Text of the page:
FASB Proposes Merger Restructuring Costs Makeover

New rule would curb use of one-time acquisition reserves to boost earnings.
Craig SchneiderAugust 16, 2004

The Financial Accounting Standards Board has proposed a new rule requiring companies to treat merger-restructuring costs as an expense as they occur, curbing the tendency for managers to book reserve liabilities upfront and save for a bad earnings day, according to a Dow Jones Newswire article.

The one-time merger reserve funds have typically been set up at the time of a merger for things like firing staff or closing factories of the acquired company, the wire service reported. FASB intends for the new rule, presented as part of a broader package of M&A accounting revisions, to take effect on or after Dec. 15, 2005. It expects to issue an exposure draft for public review and comment in the fourth quarter.

Regulators and accounting experts say plugging the merger loophole is an important step in helping investors better assess companies’ underlying earnings growth and operations. “Restructuring reserves set up in connection with acquisitions have long been used to hide the subsequent poor performance of companies from their investors,” Lynn Turner, former SEC chief accountant, told Dow Jones. “The FASB stopping this abuse is long overdue.”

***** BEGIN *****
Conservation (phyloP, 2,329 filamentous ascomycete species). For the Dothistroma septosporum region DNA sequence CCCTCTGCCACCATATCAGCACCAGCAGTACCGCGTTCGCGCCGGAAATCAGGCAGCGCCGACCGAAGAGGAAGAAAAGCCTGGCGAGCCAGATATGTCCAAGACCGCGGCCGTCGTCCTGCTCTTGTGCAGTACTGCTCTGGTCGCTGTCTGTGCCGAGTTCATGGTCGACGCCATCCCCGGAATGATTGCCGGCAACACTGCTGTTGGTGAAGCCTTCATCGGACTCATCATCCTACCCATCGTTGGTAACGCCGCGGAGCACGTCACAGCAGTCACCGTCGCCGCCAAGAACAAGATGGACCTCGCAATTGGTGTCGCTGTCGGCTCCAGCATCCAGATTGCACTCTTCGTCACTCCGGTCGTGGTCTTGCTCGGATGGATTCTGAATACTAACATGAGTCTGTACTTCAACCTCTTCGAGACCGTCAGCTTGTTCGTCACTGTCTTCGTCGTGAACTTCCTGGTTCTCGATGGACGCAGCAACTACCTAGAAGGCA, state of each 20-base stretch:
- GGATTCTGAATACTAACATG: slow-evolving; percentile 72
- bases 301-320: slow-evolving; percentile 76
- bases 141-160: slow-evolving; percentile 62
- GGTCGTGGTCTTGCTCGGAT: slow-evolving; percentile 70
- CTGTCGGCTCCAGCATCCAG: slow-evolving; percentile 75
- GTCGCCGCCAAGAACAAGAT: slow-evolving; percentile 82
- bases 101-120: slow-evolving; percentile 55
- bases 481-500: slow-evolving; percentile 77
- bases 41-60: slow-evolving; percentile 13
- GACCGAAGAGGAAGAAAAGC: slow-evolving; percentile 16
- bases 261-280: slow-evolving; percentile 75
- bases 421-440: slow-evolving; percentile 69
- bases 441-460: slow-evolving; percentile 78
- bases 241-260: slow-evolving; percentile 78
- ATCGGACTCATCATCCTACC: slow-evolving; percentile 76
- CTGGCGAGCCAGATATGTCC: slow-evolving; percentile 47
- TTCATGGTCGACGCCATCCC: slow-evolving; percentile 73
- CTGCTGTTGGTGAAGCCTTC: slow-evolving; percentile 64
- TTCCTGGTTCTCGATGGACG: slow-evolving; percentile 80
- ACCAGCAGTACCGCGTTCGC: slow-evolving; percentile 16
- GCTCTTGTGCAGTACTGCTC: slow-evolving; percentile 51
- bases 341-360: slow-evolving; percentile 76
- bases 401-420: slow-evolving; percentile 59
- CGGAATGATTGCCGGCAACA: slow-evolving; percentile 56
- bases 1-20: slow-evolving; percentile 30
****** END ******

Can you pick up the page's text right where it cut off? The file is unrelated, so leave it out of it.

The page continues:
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While FASB issued a similar standard in 2002 that required companies to recognize restructuring costs when they are actually spent, not when they are planned, it never specified how companies should account for the restructuring charges caused by a merger. The newswire notes alleged abuses of this loophole in the late 1990s by Cendant Corp., whose former senior management was accused by the Securities and Exchange Commission of intentionally overstating the company’s merger reserves in order to reverse the amounts in later periods to pad earnings.

Robert Willens, a tax and accounting expert at Lehman Brothers, believes the new rule change would have repercussions for nearly every acquisition, which often entail layoffs or other restructuring initiatives. “I would be hard pressed to think of any deal that didn’t involve some sort of restructuring of the acquired business,” he said in the article.

To be sure, there are exceptions to the proposed rule. One example, Dow Jones notes, would be when a company being bought promised severance pay to its workers for their services rendered before the takeover. Such costs could be recognized as liabilities to be carried over to the acquirer’s books.